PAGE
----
Abraham Lincoln vs. Zombies (2012) is a historical horror/action film, that is produced by The Asylum, a film studio specializing in mockbusters.
Directed by Richard Schenkman (The Man from Earth (2007), The Pompatus of Love (1995)).
Written by Karl T. Hirsch (Green (1998), Clown (2005)), J. Lauren Proctor and Richard Schenkman (Flower Girl (2009), Went to Coney Island on a Mission from God… Be Back by Five (1998)).
Starring: Bill Oberst Jr., Kent Ingleheart, Jason Vail, Debra Crittended, Bernie Ask, Canon Kuipers, Chris Hlozek, Richard Schenkman and others.
Is there really any better way to learn about American history than from a movie that depicts a dead president killing zombies.
Bill Oberst Jr., who is playing Lincoln is really good. The performance would fit just as well in a serious movie. Spielberg’s Lincoln could have him playing the lead role. It wouldn’t be as acclaimed as Daniel Day-Lewis, who is loved by everyone, but he could do it.
It is almost sad that a great performance like this is wasted on a silly B-movie. But I suppose in some oscar-bait piece we wouldn’t get Abe driving his scythe into the skull of a zombie, while yelling „Emancipate this!”.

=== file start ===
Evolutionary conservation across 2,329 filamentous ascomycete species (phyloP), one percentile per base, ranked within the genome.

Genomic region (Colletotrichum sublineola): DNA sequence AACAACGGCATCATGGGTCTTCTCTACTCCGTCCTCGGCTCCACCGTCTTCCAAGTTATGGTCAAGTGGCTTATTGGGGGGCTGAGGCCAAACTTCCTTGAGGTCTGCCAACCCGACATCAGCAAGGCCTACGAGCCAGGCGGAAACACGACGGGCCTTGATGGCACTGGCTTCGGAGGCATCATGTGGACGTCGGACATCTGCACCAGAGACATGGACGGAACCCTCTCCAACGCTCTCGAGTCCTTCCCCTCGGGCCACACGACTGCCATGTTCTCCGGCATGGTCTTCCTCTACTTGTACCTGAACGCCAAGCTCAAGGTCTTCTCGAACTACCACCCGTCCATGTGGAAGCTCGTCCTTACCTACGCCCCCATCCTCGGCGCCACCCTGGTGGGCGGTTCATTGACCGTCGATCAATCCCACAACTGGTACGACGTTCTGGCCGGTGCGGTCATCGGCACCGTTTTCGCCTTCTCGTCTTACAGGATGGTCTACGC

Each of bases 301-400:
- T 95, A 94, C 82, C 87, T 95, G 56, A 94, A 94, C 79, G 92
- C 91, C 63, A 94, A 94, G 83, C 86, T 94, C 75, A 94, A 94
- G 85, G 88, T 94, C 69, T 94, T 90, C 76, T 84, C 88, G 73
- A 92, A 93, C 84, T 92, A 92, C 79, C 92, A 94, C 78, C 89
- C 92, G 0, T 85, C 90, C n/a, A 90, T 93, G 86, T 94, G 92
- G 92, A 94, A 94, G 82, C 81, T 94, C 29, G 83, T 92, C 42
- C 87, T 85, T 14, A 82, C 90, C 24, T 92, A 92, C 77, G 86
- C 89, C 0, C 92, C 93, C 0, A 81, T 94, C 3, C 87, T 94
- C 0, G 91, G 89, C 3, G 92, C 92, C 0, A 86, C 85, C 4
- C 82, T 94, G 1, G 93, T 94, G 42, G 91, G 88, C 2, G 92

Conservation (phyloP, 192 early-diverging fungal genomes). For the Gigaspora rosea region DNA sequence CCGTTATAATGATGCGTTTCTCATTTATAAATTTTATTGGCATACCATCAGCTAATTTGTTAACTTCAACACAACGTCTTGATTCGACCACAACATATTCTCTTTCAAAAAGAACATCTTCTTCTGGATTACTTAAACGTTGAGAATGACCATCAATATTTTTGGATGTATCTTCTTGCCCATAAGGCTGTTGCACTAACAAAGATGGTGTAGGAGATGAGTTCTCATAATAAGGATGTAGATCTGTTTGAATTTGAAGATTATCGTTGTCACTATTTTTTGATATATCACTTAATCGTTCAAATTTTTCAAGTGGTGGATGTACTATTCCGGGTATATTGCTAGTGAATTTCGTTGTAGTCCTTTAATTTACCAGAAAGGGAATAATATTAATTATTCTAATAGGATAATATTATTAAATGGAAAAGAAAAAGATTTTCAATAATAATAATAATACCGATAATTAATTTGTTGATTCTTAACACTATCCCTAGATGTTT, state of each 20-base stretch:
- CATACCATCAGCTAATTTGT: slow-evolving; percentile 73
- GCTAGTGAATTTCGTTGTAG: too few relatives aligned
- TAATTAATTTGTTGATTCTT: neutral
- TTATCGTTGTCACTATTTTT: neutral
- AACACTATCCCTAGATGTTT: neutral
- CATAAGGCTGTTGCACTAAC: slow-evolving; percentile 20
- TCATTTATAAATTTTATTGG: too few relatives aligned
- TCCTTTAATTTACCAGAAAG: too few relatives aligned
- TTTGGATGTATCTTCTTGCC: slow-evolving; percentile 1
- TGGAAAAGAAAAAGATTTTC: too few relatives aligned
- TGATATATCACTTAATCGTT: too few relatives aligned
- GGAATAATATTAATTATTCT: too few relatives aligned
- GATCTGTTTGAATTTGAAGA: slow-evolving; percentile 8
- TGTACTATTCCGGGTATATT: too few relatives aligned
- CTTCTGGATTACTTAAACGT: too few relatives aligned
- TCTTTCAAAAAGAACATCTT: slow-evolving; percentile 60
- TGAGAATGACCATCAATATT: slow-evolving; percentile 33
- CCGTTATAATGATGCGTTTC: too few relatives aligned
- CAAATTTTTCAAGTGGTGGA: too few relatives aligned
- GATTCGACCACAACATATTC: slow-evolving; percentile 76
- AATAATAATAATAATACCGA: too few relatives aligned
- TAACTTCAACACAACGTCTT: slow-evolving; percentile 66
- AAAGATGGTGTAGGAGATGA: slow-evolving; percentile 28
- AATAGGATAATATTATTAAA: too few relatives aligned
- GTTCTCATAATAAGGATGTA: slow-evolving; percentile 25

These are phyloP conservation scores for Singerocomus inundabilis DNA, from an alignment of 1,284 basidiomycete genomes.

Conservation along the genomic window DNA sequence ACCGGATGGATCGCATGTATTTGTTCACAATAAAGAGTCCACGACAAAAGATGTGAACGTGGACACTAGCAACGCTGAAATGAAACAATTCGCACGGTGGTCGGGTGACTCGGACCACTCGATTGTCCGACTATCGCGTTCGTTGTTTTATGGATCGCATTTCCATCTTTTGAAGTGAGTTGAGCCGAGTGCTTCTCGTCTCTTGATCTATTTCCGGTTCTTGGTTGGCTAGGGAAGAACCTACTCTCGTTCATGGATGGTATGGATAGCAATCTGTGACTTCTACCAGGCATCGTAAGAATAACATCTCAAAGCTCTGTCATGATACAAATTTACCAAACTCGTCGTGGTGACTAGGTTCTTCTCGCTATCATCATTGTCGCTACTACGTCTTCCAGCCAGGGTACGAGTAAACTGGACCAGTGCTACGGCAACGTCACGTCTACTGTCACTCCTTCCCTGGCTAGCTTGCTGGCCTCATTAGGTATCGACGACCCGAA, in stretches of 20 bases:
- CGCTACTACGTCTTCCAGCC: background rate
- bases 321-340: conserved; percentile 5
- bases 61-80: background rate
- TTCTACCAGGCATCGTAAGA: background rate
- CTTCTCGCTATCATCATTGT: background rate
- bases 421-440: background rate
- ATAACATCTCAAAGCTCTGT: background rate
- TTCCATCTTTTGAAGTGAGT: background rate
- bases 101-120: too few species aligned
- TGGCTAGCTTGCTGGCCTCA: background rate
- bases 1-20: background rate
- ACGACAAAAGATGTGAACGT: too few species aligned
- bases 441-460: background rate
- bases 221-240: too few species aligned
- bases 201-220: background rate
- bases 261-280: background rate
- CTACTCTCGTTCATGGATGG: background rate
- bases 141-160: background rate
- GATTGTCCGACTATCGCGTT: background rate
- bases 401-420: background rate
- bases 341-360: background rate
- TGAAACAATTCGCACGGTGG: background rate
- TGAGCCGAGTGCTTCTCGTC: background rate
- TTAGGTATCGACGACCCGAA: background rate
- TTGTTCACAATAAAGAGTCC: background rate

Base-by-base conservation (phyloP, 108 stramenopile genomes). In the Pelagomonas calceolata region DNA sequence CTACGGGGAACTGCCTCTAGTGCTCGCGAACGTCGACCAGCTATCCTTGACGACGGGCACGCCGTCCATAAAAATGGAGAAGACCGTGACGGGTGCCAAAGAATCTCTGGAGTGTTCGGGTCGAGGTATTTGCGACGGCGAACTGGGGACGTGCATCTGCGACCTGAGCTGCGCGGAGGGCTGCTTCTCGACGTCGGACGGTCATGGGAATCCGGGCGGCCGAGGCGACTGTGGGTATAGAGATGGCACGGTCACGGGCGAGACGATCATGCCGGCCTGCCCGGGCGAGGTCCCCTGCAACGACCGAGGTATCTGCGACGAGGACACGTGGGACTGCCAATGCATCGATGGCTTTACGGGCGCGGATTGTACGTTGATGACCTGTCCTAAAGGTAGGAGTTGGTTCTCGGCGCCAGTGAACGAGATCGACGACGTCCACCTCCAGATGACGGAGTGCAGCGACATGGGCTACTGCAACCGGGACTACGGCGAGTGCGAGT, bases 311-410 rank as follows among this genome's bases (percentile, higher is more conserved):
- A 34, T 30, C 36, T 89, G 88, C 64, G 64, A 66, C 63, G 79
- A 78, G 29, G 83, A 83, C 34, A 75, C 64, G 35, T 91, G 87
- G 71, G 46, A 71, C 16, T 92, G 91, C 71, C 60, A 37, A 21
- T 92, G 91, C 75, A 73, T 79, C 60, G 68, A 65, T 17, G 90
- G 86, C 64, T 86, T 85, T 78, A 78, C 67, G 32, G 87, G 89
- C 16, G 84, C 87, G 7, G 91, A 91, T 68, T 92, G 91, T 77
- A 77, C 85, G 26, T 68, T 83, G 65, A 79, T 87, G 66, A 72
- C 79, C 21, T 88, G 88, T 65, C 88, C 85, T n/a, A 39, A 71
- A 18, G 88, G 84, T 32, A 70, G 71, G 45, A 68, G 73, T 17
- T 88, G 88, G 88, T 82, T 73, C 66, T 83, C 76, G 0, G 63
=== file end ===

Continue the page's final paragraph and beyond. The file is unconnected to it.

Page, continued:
For the budget the production value is pretty good. You can tell it’s cheap, but it tries to have a style. Which is more than most The Asylum movies have going for them.
The dialogue is also some of the best I’ve heard in an Asylum movie. Sadly, some/most of the actors aren’t really able to deliver it convincingly.
Lincoln gathers a group of people to go and… well, fight zombies, I guess. In this group of people there is a black guy named Mr. Brown. Obviously. The plot is kind of confusing, I don’t know if I must have some previous knowledge of American history, but I seriously doubt that the problem lays there.
As usually Asylum uses CGI in their movies and here we get some CG blood and it is kind of sad that even in a B-movie today, we have to watch the shitty looking CG blood spurting about, since it used one of the main attractions of B-grade cinema that we got to see some realistic practical effects. I guess it’s easier to put in some cartoon violence afterwards. But judging by the really unconvincing fake facial hair on everybody, I doubt there was a great potential for any special effects artistry.
This is probably the best Asylum movie I’ve seen and not even in the so-bad-it’s-good category, more in the low-budget-we-did-what-we-could pretty competent B-flick. It would be unfair to compare it to Abraham Lincoln Vampire Hunter, the blockbuster this is mockbusting.
Overall, I enjoyed the movie quite a bit. Of course it’s not a good movie, but as far as The Asylum goes, this was one of the best ones they can offer.